Miami secures Game 7 victory, Toronto up next.
Goran Dragic paved the way to a series-clinching Game 7 blowout victory over the Hornets on Sunday, tallying a game-high 25 points on 11-of-17 shooting to go with six boards, four assists, two 3-pointers, one block and two turnovers through 32 minutes of action. Dragic had been relatively quiet in the six prior games, but he stepped up under the pressure and took on a key role on offense with his 30.0 usage rate. The Heat are now scheduled for a second-round meeting with the Raptors, which will begin on Tuesday, which unfortunately isn’t all that great of a matchup for Dragic. Through three regular-season games against Toronto this season, Dragic only managed to compile averages of 11.0 points, 5.7 assists, 3.7 boards and 2.3 turnovers per game on 38.9 percent shooting. In general, I don’t feel that Dragic will be a great guy to target during Miami’s second-round series.
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Hassan Whiteside also did his part in the Miami win, compiling 10 points, 12 boards and five swats in 28 minutes. In Whiteside’s three regular-season games against the Raptors, he registered averages of 13.7 points, 11.7 boards and 4.7 blocks per contest, so he figures to have a nice second-round series.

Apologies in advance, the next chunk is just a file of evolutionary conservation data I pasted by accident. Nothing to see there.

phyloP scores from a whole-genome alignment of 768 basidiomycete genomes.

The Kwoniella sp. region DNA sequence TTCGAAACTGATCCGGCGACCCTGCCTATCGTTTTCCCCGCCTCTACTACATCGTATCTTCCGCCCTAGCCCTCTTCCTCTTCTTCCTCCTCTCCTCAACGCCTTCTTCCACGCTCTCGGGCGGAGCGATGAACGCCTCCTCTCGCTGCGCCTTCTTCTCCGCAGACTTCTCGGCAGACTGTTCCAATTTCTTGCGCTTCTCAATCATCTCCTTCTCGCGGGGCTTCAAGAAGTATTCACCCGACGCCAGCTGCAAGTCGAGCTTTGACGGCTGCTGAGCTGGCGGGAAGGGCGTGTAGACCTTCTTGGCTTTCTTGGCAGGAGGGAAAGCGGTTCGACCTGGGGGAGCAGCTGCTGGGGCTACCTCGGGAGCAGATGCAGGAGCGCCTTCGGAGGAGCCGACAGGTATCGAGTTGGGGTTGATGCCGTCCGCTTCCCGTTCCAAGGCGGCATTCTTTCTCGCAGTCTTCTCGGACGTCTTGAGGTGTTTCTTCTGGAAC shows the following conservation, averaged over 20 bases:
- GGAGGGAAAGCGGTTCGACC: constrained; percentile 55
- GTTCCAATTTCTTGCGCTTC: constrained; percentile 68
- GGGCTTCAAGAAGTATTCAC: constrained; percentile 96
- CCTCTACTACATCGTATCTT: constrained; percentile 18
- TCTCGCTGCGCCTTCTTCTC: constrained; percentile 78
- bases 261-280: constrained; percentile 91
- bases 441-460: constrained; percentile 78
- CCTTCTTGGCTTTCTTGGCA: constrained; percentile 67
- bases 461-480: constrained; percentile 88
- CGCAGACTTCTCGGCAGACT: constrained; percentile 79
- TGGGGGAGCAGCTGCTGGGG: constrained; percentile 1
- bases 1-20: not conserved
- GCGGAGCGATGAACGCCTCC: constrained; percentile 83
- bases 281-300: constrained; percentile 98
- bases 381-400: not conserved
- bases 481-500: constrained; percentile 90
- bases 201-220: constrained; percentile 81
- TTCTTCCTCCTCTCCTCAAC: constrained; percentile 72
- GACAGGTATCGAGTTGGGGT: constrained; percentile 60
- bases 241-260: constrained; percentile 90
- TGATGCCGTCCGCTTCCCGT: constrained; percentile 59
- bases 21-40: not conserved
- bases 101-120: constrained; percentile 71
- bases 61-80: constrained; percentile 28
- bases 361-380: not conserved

Luol Deng continued to rack up the stats, contributing 15 points, eight boards, four assists, two triples and two turnovers to the box score through 27 minutes of action. However, Deng does have a much tougher matchup waiting for him in the second-round, so I wouldn’t be surprised to see a slight dip in production from his first-round averages of 19.0 points, 6.6 boards, 2.1 assists and 2.9 triples per game on 54.1 percent shooting.
Joe Johnson was relatively quite through the first-round, owning averages of 10.7 points, 4.3 boards, 2.9 assists, 1.4 triples and 1.9 turnovers per game on 45.9 percent shooting. However, out of the Miami starters, Johnson will be drawing the most favorable matchup in Miami’s second-round series against the Raptors, and I expect his numbers to improve in Round 2. In three regular-season games against Toronto, Johnson put in averages of 18.3 points, 3.7 boards, 4.3 assists, 2.7 triples and 3.0 turnovers on 55.0 percent shooting.
Tyler Johnson (shoulder) also got back on the court for the first time since January, and contributed five points, two assists, one board and one triple in his six minutes off the bench. Johnson didn’t enter the game until garbage time, and with Josh Richardson clearly ahead of him in the rotation, there’s no need to pay Johnson any mind in fantasy hoops.